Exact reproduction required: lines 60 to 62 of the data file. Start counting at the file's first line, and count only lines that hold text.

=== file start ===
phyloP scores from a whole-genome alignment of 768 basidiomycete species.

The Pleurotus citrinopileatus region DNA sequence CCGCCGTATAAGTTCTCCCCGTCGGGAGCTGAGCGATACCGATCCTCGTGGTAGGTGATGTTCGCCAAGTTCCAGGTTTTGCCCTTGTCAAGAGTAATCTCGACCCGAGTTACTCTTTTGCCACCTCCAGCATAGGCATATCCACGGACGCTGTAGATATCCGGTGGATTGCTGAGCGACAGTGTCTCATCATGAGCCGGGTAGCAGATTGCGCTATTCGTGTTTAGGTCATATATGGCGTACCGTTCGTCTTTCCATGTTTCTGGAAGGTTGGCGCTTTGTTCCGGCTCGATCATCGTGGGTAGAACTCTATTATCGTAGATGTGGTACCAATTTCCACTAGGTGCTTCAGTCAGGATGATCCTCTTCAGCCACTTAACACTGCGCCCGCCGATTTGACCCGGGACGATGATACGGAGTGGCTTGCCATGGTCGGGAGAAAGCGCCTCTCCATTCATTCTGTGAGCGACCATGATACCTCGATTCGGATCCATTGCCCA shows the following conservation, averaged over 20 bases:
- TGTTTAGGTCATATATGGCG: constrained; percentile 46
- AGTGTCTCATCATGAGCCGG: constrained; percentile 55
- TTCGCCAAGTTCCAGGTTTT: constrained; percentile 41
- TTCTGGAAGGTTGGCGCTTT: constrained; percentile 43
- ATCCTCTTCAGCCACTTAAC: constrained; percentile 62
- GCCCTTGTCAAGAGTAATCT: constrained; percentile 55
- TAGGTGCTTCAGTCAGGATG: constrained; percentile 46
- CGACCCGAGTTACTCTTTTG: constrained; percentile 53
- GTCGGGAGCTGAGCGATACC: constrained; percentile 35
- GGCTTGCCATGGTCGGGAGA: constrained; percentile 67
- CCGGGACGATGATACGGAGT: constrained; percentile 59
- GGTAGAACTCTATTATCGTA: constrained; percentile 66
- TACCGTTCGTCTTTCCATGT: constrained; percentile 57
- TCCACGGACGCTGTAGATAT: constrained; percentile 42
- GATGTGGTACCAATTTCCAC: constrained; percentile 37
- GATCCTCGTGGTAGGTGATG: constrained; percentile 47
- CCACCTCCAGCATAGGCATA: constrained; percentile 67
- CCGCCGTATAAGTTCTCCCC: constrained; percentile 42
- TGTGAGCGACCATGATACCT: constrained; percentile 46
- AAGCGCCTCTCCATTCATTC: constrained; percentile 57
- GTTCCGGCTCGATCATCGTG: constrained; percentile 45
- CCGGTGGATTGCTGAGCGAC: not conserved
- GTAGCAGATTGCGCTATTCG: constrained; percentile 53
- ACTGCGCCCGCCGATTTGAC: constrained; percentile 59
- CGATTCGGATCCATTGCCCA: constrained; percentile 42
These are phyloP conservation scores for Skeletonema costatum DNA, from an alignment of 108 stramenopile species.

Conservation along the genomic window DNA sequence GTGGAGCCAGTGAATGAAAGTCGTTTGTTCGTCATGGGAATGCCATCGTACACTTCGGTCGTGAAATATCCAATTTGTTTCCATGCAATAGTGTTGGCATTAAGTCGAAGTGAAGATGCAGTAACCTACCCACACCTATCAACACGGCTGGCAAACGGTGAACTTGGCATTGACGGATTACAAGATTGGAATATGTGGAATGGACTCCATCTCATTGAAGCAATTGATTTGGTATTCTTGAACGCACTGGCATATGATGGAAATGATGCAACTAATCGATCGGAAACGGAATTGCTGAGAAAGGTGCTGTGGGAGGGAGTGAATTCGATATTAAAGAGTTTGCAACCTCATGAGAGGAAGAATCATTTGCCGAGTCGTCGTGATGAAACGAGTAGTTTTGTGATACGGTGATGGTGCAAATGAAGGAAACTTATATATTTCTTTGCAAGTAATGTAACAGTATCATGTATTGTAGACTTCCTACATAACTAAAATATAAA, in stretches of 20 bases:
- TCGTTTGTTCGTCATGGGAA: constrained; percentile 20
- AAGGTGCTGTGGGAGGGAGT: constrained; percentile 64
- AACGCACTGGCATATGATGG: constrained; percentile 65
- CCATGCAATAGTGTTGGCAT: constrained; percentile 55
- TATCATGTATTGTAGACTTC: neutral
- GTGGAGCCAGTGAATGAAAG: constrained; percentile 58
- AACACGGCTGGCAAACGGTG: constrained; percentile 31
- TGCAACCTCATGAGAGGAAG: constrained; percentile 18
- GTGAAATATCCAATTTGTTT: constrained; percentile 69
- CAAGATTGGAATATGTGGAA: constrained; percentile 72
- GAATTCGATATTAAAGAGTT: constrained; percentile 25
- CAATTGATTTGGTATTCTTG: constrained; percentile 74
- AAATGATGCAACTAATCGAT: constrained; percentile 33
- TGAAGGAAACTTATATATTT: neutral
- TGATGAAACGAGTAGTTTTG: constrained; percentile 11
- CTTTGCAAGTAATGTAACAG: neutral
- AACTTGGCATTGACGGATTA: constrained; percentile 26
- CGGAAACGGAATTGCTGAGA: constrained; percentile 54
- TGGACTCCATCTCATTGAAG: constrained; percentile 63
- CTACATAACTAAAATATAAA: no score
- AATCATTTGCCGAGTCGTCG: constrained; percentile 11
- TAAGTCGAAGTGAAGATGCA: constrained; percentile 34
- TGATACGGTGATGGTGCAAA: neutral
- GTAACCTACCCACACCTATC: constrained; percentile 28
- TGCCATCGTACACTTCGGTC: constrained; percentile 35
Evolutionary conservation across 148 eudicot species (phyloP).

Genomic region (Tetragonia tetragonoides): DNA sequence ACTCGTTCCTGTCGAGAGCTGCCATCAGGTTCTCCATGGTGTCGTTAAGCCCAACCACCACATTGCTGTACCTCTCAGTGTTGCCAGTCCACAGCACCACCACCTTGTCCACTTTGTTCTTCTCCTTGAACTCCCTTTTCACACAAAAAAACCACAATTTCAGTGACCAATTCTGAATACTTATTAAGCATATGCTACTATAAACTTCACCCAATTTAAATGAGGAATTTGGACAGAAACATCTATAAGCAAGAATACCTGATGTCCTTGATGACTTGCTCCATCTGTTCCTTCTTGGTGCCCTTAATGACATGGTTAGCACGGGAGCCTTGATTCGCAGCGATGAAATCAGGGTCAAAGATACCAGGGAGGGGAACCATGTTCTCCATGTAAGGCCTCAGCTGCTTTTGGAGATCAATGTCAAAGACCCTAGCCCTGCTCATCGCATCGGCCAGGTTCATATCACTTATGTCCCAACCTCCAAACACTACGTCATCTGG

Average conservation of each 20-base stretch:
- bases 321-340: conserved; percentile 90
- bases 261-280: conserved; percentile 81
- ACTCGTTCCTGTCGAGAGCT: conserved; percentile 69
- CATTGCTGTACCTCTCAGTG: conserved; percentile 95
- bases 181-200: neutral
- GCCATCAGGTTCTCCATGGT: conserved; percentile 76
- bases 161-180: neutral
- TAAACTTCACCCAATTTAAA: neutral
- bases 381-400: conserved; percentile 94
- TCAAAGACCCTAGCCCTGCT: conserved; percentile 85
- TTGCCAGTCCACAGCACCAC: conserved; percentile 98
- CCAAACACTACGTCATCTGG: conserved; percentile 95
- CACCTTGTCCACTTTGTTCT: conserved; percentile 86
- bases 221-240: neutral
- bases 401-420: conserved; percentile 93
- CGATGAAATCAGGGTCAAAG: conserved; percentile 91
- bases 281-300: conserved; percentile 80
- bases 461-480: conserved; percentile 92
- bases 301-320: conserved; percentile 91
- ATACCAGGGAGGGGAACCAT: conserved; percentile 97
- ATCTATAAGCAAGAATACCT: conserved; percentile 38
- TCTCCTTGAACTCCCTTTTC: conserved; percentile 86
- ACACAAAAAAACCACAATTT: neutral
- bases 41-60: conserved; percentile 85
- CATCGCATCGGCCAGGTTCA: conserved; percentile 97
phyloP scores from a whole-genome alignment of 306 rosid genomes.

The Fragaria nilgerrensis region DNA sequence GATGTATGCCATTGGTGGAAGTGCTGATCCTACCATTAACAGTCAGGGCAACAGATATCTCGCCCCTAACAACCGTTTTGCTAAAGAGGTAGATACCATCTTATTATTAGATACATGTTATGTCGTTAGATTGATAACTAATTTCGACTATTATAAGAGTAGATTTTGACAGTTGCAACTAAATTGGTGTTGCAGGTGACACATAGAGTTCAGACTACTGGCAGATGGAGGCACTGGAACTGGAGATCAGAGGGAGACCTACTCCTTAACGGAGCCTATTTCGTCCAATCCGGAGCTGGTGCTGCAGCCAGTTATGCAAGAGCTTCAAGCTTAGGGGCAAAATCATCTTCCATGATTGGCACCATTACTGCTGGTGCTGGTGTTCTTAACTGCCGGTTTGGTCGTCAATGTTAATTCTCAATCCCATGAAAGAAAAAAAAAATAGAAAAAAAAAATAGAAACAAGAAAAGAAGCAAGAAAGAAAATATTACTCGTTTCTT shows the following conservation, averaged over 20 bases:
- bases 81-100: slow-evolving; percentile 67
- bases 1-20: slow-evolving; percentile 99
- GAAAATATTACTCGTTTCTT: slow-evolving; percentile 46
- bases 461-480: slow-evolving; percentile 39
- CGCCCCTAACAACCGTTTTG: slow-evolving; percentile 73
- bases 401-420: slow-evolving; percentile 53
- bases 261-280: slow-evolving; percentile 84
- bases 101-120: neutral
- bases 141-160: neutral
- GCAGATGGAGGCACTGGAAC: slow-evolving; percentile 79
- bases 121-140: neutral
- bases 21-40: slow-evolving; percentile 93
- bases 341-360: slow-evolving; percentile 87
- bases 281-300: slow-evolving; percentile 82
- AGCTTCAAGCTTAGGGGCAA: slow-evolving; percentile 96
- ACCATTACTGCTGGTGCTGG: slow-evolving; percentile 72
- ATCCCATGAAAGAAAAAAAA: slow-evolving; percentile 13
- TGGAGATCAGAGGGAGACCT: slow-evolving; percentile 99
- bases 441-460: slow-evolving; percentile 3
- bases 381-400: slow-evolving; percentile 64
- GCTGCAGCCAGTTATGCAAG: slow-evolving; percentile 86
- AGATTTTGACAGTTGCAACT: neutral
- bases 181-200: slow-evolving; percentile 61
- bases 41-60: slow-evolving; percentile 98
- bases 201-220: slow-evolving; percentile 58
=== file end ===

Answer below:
- ACTCGTTCCTGTCGAGAGCT: conserved; percentile 69
- CATTGCTGTACCTCTCAGTG: conserved; percentile 95
- bases 181-200: neutral